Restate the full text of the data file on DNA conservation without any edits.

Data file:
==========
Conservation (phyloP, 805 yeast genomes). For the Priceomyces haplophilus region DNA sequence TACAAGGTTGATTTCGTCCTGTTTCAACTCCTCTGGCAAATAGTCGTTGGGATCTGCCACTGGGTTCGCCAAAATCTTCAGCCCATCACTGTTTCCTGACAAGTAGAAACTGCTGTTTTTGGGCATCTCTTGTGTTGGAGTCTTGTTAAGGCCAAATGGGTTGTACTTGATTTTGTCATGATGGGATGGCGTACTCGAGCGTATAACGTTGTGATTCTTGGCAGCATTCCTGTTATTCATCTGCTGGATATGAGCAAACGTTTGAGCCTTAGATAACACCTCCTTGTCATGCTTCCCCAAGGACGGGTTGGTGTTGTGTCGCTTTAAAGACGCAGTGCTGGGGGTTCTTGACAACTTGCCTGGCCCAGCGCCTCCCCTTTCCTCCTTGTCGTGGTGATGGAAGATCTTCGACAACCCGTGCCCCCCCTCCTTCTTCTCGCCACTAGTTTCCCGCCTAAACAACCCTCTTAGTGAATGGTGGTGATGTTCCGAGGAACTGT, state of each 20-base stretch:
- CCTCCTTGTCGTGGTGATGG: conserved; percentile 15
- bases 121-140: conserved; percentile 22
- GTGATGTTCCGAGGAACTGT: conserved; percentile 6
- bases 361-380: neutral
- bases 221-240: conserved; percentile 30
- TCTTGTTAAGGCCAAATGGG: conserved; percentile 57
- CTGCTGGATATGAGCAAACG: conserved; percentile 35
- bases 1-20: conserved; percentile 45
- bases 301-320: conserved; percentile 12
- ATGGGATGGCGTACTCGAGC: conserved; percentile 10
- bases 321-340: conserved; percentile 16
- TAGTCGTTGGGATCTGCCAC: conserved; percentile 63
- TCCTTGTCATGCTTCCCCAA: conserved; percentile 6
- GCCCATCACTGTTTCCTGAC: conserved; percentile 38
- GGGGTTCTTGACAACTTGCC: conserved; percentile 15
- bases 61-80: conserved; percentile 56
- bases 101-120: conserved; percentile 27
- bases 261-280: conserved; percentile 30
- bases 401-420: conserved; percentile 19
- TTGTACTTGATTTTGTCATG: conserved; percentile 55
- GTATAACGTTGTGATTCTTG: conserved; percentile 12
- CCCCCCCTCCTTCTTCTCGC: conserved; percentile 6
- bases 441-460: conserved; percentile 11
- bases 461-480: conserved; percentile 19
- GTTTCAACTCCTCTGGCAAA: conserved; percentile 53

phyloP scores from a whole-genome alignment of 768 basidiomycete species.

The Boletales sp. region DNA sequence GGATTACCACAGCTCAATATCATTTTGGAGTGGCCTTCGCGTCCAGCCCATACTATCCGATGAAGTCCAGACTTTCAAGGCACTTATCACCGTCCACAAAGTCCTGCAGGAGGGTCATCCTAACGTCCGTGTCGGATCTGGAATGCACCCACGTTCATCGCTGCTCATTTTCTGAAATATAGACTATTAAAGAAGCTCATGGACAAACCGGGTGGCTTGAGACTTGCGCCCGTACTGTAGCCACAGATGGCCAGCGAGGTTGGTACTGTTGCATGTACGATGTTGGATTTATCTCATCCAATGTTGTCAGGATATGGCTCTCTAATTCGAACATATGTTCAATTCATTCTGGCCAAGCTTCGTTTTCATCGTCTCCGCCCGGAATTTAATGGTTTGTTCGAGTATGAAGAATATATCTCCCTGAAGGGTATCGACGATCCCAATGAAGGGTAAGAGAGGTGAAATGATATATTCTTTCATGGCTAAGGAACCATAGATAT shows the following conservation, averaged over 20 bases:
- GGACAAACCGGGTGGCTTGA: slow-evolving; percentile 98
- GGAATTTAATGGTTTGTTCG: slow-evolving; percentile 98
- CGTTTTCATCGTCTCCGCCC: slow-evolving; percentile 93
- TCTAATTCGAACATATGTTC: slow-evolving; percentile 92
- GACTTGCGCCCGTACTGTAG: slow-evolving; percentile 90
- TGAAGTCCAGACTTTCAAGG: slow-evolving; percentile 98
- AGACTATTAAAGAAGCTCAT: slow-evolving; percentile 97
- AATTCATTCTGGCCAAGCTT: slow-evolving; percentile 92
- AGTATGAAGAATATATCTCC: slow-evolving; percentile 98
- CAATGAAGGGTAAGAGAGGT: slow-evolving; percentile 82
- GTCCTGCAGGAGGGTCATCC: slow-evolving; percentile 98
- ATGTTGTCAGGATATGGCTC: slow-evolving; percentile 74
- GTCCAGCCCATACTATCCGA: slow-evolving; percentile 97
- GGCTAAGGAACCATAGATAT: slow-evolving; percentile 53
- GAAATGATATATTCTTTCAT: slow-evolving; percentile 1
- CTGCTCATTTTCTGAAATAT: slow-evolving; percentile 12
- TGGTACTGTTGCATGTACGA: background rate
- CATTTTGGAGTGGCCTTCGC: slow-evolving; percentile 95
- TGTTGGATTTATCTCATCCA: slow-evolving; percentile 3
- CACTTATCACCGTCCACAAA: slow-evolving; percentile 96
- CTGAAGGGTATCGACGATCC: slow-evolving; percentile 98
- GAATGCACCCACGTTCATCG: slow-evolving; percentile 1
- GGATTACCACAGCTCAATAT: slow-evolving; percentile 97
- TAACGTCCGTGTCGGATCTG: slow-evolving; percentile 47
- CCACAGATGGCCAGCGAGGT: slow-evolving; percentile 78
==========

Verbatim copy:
Conservation (phyloP, 805 yeast genomes). For the Priceomyces haplophilus region DNA sequence TACAAGGTTGATTTCGTCCTGTTTCAACTCCTCTGGCAAATAGTCGTTGGGATCTGCCACTGGGTTCGCCAAAATCTTCAGCCCATCACTGTTTCCTGACAAGTAGAAACTGCTGTTTTTGGGCATCTCTTGTGTTGGAGTCTTGTTAAGGCCAAATGGGTTGTACTTGATTTTGTCATGATGGGATGGCGTACTCGAGCGTATAACGTTGTGATTCTTGGCAGCATTCCTGTTATTCATCTGCTGGATATGAGCAAACGTTTGAGCCTTAGATAACACCTCCTTGTCATGCTTCCCCAAGGACGGGTTGGTGTTGTGTCGCTTTAAAGACGCAGTGCTGGGGGTTCTTGACAACTTGCCTGGCCCAGCGCCTCCCCTTTCCTCCTTGTCGTGGTGATGGAAGATCTTCGACAACCCGTGCCCCCCCTCCTTCTTCTCGCCACTAGTTTCCCGCCTAAACAACCCTCTTAGTGAATGGTGGTGATGTTCCGAGGAACTGT, state of each 20-base stretch:
- CCTCCTTGTCGTGGTGATGG: conserved; percentile 15
- bases 121-140: conserved; percentile 22
- GTGATGTTCCGAGGAACTGT: conserved; percentile 6
- bases 361-380: neutral
- bases 221-240: conserved; percentile 30
- TCTTGTTAAGGCCAAATGGG: conserved; percentile 57
- CTGCTGGATATGAGCAAACG: conserved; percentile 35
- bases 1-20: conserved; percentile 45
- bases 301-320: conserved; percentile 12
- ATGGGATGGCGTACTCGAGC: conserved; percentile 10
- bases 321-340: conserved; percentile 16
- TAGTCGTTGGGATCTGCCAC: conserved; percentile 63
- TCCTTGTCATGCTTCCCCAA: conserved; percentile 6
- GCCCATCACTGTTTCCTGAC: conserved; percentile 38
- GGGGTTCTTGACAACTTGCC: conserved; percentile 15
- bases 61-80: conserved; percentile 56
- bases 101-120: conserved; percentile 27
- bases 261-280: conserved; percentile 30
- bases 401-420: conserved; percentile 19
- TTGTACTTGATTTTGTCATG: conserved; percentile 55
- GTATAACGTTGTGATTCTTG: conserved; percentile 12
- CCCCCCCTCCTTCTTCTCGC: conserved; percentile 6
- bases 441-460: conserved; percentile 11
- bases 461-480: conserved; percentile 19
- GTTTCAACTCCTCTGGCAAA: conserved; percentile 53

phyloP scores from a whole-genome alignment of 768 basidiomycete species.

The Boletales sp. region DNA sequence GGATTACCACAGCTCAATATCATTTTGGAGTGGCCTTCGCGTCCAGCCCATACTATCCGATGAAGTCCAGACTTTCAAGGCACTTATCACCGTCCACAAAGTCCTGCAGGAGGGTCATCCTAACGTCCGTGTCGGATCTGGAATGCACCCACGTTCATCGCTGCTCATTTTCTGAAATATAGACTATTAAAGAAGCTCATGGACAAACCGGGTGGCTTGAGACTTGCGCCCGTACTGTAGCCACAGATGGCCAGCGAGGTTGGTACTGTTGCATGTACGATGTTGGATTTATCTCATCCAATGTTGTCAGGATATGGCTCTCTAATTCGAACATATGTTCAATTCATTCTGGCCAAGCTTCGTTTTCATCGTCTCCGCCCGGAATTTAATGGTTTGTTCGAGTATGAAGAATATATCTCCCTGAAGGGTATCGACGATCCCAATGAAGGGTAAGAGAGGTGAAATGATATATTCTTTCATGGCTAAGGAACCATAGATAT shows the following conservation, averaged over 20 bases:
- GGACAAACCGGGTGGCTTGA: slow-evolving; percentile 98
- GGAATTTAATGGTTTGTTCG: slow-evolving; percentile 98
- CGTTTTCATCGTCTCCGCCC: slow-evolving; percentile 93
- TCTAATTCGAACATATGTTC: slow-evolving; percentile 92
- GACTTGCGCCCGTACTGTAG: slow-evolving; percentile 90
- TGAAGTCCAGACTTTCAAGG: slow-evolving; percentile 98
- AGACTATTAAAGAAGCTCAT: slow-evolving; percentile 97
- AATTCATTCTGGCCAAGCTT: slow-evolving; percentile 92
- AGTATGAAGAATATATCTCC: slow-evolving; percentile 98
- CAATGAAGGGTAAGAGAGGT: slow-evolving; percentile 82
- GTCCTGCAGGAGGGTCATCC: slow-evolving; percentile 98
- ATGTTGTCAGGATATGGCTC: slow-evolving; percentile 74
- GTCCAGCCCATACTATCCGA: slow-evolving; percentile 97
- GGCTAAGGAACCATAGATAT: slow-evolving; percentile 53
- GAAATGATATATTCTTTCAT: slow-evolving; percentile 1
- CTGCTCATTTTCTGAAATAT: slow-evolving; percentile 12
- TGGTACTGTTGCATGTACGA: background rate
- CATTTTGGAGTGGCCTTCGC: slow-evolving; percentile 95
- TGTTGGATTTATCTCATCCA: slow-evolving; percentile 3
- CACTTATCACCGTCCACAAA: slow-evolving; percentile 96
- CTGAAGGGTATCGACGATCC: slow-evolving; percentile 98
- GAATGCACCCACGTTCATCG: slow-evolving; percentile 1
- GGATTACCACAGCTCAATAT: slow-evolving; percentile 97
- TAACGTCCGTGTCGGATCTG: slow-evolving; percentile 47
- CCACAGATGGCCAGCGAGGT: slow-evolving; percentile 78